We’re too complacent about Ukip threat, warns senior Labour MP John Healey
Andrew Grice has been Political Editor of The Independent since 1998. He was previously Political Editor of The Sunday Times, where he worked for 10 years, and he has been a Westminster-based journalist since 1982. His column, Inside Politics, appears in The Independent each Saturday.
Friday 14 March 2014
A senior Labour MP has warned that the party is being too complacent about the threat to its electoral prospects from the UK Independence Party.
John Healey, the former Housing Minister and shadow Health Secretary, told The Independent that Labour could face a “crisis of confidence” if Nigel Farage’s party makes big gains in the local authority elections in May. He said his party was not taking Ukip “seriously enough.”
Most attention has focused on the battle between Labour and Ukip to come first in the European Parliament elections on the same day - 22 May- when the Conservatives are widely expected to finish third. The Euro results will not be announced until 25 May. But Mr Healey is worried that Mr Farage’s party will become “the success story” when the council election results emerge on 23 May, giving Ukip crucial momentum and possibly eclipsing Labour’s performance.
“I worry that Labour is going to get a wake-up call we are not expecting at national level,” he said. “Last May, Ukip became the big story at the local elections when it won 150 seats, the Tories lost 330 and Labour gained over 300. Then the elections were fought largely in Tory areas. This May, they will be largely in Labour areas. If Ukip picks up 150 seats, it is likely that the media will see it as the big success story.”
Although some Labour figures believe Ukip could help Labour win marginal seats by taking votes from the Tories, Mr Healey warned that Mr Farage’s party could make inroads in Labour’s traditional strongholds in the North and Midlands in the same way the Liberal Democrats did 20 years ago. He recalled that Labour HQ then advised grassroots members not to campaign against the Lib Dems “because they take votes from the Tories.” But that approach allowed the third party to win council seats and, eventually, to gain control of some authorities and win some parliamentary seats.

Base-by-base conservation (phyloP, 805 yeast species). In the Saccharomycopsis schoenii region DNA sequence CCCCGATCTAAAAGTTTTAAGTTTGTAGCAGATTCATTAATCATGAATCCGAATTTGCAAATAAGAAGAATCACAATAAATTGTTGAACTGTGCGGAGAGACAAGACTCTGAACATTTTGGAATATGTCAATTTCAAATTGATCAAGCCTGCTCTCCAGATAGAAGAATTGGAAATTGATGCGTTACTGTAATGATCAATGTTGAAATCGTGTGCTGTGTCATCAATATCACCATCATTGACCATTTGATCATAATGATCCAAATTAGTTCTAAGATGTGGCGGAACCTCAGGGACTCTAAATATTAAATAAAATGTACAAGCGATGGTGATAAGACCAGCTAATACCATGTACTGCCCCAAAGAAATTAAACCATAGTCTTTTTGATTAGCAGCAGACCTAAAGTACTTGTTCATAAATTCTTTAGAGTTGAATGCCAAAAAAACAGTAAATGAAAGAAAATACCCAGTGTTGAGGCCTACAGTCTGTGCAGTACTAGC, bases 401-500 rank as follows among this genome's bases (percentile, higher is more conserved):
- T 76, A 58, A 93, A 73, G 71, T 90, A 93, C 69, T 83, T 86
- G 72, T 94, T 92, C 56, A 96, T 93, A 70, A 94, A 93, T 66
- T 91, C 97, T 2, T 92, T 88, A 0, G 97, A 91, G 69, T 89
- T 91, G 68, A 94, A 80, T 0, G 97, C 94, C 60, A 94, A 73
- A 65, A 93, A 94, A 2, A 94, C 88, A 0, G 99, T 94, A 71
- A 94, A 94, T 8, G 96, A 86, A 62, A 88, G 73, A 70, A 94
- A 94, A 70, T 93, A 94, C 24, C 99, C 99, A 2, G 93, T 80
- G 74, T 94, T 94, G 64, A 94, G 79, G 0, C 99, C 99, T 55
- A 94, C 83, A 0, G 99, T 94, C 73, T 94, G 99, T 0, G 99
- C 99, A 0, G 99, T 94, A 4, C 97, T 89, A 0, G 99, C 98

The former minister feared that Ukip could repeat the pattern more quickly. “The Lib Dems built up their support, had a track record locally, worked hard and stood in successive elections. The special danger of Ukip is that it has the capacity to gain support overnight with no local track record,” he said. He said Mr Farage’s warning that Ukip would become a serious rival to Labour in the North “may be proved to be right.”
Mr Healey said: “We need to take the Ukip threat seriously, test the best counter-arguments against it and then equip our local parties and candidates to confront it successfully. We need to understand Ukip’s appeal and threat and make sure our response to it now is clear and strong local campaigning.” He believed Labour’s canvassing techniques and the opinion pollsters underestimate the scale of Ukip’s support.
The MP for Wentworth and Dearne in South Yorkshire, Mr Healey ran Labour’s campaign in the 2012 parliamentary by-election in Rotherham, when Ukip came second. It has since won a council by-election in the town.
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